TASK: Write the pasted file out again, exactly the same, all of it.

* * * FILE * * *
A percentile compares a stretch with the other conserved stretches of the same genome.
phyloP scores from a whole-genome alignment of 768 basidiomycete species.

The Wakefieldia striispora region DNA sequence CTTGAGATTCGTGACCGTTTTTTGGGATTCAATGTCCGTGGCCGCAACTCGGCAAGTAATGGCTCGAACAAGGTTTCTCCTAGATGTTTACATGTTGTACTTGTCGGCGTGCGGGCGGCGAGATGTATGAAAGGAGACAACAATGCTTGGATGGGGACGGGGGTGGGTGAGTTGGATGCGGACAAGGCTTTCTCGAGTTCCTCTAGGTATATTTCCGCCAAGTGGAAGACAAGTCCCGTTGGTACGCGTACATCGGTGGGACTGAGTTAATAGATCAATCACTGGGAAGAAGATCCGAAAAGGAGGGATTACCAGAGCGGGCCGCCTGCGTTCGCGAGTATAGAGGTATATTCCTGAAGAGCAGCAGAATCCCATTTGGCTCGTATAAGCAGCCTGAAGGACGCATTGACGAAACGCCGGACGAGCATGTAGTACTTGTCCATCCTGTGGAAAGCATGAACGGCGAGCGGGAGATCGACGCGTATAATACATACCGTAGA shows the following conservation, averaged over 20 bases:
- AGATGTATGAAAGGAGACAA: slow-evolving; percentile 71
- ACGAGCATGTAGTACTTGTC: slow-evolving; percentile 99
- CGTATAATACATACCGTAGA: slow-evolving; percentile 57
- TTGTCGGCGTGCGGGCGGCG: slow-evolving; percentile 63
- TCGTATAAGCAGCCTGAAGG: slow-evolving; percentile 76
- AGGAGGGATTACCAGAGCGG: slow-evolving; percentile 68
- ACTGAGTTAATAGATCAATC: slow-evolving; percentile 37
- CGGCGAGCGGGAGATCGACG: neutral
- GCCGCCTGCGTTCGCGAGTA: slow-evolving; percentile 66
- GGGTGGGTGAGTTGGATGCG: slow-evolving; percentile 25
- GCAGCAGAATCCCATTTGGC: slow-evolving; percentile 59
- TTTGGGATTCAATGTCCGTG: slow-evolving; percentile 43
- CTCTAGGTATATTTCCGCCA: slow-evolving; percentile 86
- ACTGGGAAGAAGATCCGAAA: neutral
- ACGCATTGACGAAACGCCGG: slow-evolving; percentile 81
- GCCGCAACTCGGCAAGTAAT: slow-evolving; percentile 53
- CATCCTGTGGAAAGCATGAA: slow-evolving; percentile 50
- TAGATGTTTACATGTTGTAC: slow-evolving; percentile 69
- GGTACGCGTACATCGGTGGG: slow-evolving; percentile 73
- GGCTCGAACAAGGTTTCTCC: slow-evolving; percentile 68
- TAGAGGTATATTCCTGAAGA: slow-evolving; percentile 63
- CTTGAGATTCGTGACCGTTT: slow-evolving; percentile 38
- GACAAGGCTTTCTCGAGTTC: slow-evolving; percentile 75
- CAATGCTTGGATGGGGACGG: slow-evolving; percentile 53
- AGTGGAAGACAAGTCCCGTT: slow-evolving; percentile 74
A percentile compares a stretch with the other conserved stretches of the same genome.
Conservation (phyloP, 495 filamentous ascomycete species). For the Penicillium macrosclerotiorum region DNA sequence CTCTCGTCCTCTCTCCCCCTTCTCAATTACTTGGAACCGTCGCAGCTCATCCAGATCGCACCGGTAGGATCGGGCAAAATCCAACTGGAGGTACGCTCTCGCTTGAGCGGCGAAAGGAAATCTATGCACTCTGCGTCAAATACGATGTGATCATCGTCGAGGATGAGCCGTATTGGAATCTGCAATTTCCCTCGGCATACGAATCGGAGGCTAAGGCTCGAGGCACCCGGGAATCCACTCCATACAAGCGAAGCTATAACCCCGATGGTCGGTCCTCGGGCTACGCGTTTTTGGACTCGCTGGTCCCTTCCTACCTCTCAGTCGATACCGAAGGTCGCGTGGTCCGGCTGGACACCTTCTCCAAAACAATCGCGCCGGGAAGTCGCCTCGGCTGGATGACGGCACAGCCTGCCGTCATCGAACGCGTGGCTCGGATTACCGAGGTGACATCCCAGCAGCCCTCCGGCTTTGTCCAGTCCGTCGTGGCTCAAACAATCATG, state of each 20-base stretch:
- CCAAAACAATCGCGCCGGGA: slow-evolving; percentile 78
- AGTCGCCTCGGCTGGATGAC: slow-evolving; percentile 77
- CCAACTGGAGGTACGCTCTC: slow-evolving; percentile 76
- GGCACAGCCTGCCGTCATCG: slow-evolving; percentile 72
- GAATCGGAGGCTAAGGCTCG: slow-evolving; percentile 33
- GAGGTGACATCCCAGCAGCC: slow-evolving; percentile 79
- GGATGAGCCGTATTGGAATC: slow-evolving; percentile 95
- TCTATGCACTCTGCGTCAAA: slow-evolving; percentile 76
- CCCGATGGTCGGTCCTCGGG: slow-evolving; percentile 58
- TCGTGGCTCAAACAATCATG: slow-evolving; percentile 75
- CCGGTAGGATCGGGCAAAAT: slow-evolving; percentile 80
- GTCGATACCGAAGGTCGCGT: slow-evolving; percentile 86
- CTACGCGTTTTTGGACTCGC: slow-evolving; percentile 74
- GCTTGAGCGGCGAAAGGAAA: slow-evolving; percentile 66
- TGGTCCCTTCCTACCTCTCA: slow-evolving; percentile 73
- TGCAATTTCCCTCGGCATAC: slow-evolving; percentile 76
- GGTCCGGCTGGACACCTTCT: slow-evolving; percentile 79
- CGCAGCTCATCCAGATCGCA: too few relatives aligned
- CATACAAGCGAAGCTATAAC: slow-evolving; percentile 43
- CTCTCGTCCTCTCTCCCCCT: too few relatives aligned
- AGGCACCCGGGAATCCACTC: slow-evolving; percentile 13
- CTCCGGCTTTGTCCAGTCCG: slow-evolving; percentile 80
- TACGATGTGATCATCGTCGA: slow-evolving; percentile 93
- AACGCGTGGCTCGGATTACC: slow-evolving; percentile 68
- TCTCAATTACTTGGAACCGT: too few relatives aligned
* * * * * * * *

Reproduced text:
A percentile compares a stretch with the other conserved stretches of the same genome.
phyloP scores from a whole-genome alignment of 768 basidiomycete species.

The Wakefieldia striispora region DNA sequence CTTGAGATTCGTGACCGTTTTTTGGGATTCAATGTCCGTGGCCGCAACTCGGCAAGTAATGGCTCGAACAAGGTTTCTCCTAGATGTTTACATGTTGTACTTGTCGGCGTGCGGGCGGCGAGATGTATGAAAGGAGACAACAATGCTTGGATGGGGACGGGGGTGGGTGAGTTGGATGCGGACAAGGCTTTCTCGAGTTCCTCTAGGTATATTTCCGCCAAGTGGAAGACAAGTCCCGTTGGTACGCGTACATCGGTGGGACTGAGTTAATAGATCAATCACTGGGAAGAAGATCCGAAAAGGAGGGATTACCAGAGCGGGCCGCCTGCGTTCGCGAGTATAGAGGTATATTCCTGAAGAGCAGCAGAATCCCATTTGGCTCGTATAAGCAGCCTGAAGGACGCATTGACGAAACGCCGGACGAGCATGTAGTACTTGTCCATCCTGTGGAAAGCATGAACGGCGAGCGGGAGATCGACGCGTATAATACATACCGTAGA shows the following conservation, averaged over 20 bases:
- AGATGTATGAAAGGAGACAA: slow-evolving; percentile 71
- ACGAGCATGTAGTACTTGTC: slow-evolving; percentile 99
- CGTATAATACATACCGTAGA: slow-evolving; percentile 57
- TTGTCGGCGTGCGGGCGGCG: slow-evolving; percentile 63
- TCGTATAAGCAGCCTGAAGG: slow-evolving; percentile 76
- AGGAGGGATTACCAGAGCGG: slow-evolving; percentile 68
- ACTGAGTTAATAGATCAATC: slow-evolving; percentile 37
- CGGCGAGCGGGAGATCGACG: neutral
- GCCGCCTGCGTTCGCGAGTA: slow-evolving; percentile 66
- GGGTGGGTGAGTTGGATGCG: slow-evolving; percentile 25
- GCAGCAGAATCCCATTTGGC: slow-evolving; percentile 59
- TTTGGGATTCAATGTCCGTG: slow-evolving; percentile 43
- CTCTAGGTATATTTCCGCCA: slow-evolving; percentile 86
- ACTGGGAAGAAGATCCGAAA: neutral
- ACGCATTGACGAAACGCCGG: slow-evolving; percentile 81
- GCCGCAACTCGGCAAGTAAT: slow-evolving; percentile 53
- CATCCTGTGGAAAGCATGAA: slow-evolving; percentile 50
- TAGATGTTTACATGTTGTAC: slow-evolving; percentile 69
- GGTACGCGTACATCGGTGGG: slow-evolving; percentile 73
- GGCTCGAACAAGGTTTCTCC: slow-evolving; percentile 68
- TAGAGGTATATTCCTGAAGA: slow-evolving; percentile 63
- CTTGAGATTCGTGACCGTTT: slow-evolving; percentile 38
- GACAAGGCTTTCTCGAGTTC: slow-evolving; percentile 75
- CAATGCTTGGATGGGGACGG: slow-evolving; percentile 53
- AGTGGAAGACAAGTCCCGTT: slow-evolving; percentile 74
A percentile compares a stretch with the other conserved stretches of the same genome.
Conservation (phyloP, 495 filamentous ascomycete species). For the Penicillium macrosclerotiorum region DNA sequence CTCTCGTCCTCTCTCCCCCTTCTCAATTACTTGGAACCGTCGCAGCTCATCCAGATCGCACCGGTAGGATCGGGCAAAATCCAACTGGAGGTACGCTCTCGCTTGAGCGGCGAAAGGAAATCTATGCACTCTGCGTCAAATACGATGTGATCATCGTCGAGGATGAGCCGTATTGGAATCTGCAATTTCCCTCGGCATACGAATCGGAGGCTAAGGCTCGAGGCACCCGGGAATCCACTCCATACAAGCGAAGCTATAACCCCGATGGTCGGTCCTCGGGCTACGCGTTTTTGGACTCGCTGGTCCCTTCCTACCTCTCAGTCGATACCGAAGGTCGCGTGGTCCGGCTGGACACCTTCTCCAAAACAATCGCGCCGGGAAGTCGCCTCGGCTGGATGACGGCACAGCCTGCCGTCATCGAACGCGTGGCTCGGATTACCGAGGTGACATCCCAGCAGCCCTCCGGCTTTGTCCAGTCCGTCGTGGCTCAAACAATCATG, state of each 20-base stretch:
- CCAAAACAATCGCGCCGGGA: slow-evolving; percentile 78
- AGTCGCCTCGGCTGGATGAC: slow-evolving; percentile 77
- CCAACTGGAGGTACGCTCTC: slow-evolving; percentile 76
- GGCACAGCCTGCCGTCATCG: slow-evolving; percentile 72
- GAATCGGAGGCTAAGGCTCG: slow-evolving; percentile 33
- GAGGTGACATCCCAGCAGCC: slow-evolving; percentile 79
- GGATGAGCCGTATTGGAATC: slow-evolving; percentile 95
- TCTATGCACTCTGCGTCAAA: slow-evolving; percentile 76
- CCCGATGGTCGGTCCTCGGG: slow-evolving; percentile 58
- TCGTGGCTCAAACAATCATG: slow-evolving; percentile 75
- CCGGTAGGATCGGGCAAAAT: slow-evolving; percentile 80
- GTCGATACCGAAGGTCGCGT: slow-evolving; percentile 86
- CTACGCGTTTTTGGACTCGC: slow-evolving; percentile 74
- GCTTGAGCGGCGAAAGGAAA: slow-evolving; percentile 66
- TGGTCCCTTCCTACCTCTCA: slow-evolving; percentile 73
- TGCAATTTCCCTCGGCATAC: slow-evolving; percentile 76
- GGTCCGGCTGGACACCTTCT: slow-evolving; percentile 79
- CGCAGCTCATCCAGATCGCA: too few relatives aligned
- CATACAAGCGAAGCTATAAC: slow-evolving; percentile 43
- CTCTCGTCCTCTCTCCCCCT: too few relatives aligned
- AGGCACCCGGGAATCCACTC: slow-evolving; percentile 13
- CTCCGGCTTTGTCCAGTCCG: slow-evolving; percentile 80
- TACGATGTGATCATCGTCGA: slow-evolving; percentile 93
- AACGCGTGGCTCGGATTACC: slow-evolving; percentile 68
- TCTCAATTACTTGGAACCGT: too few relatives aligned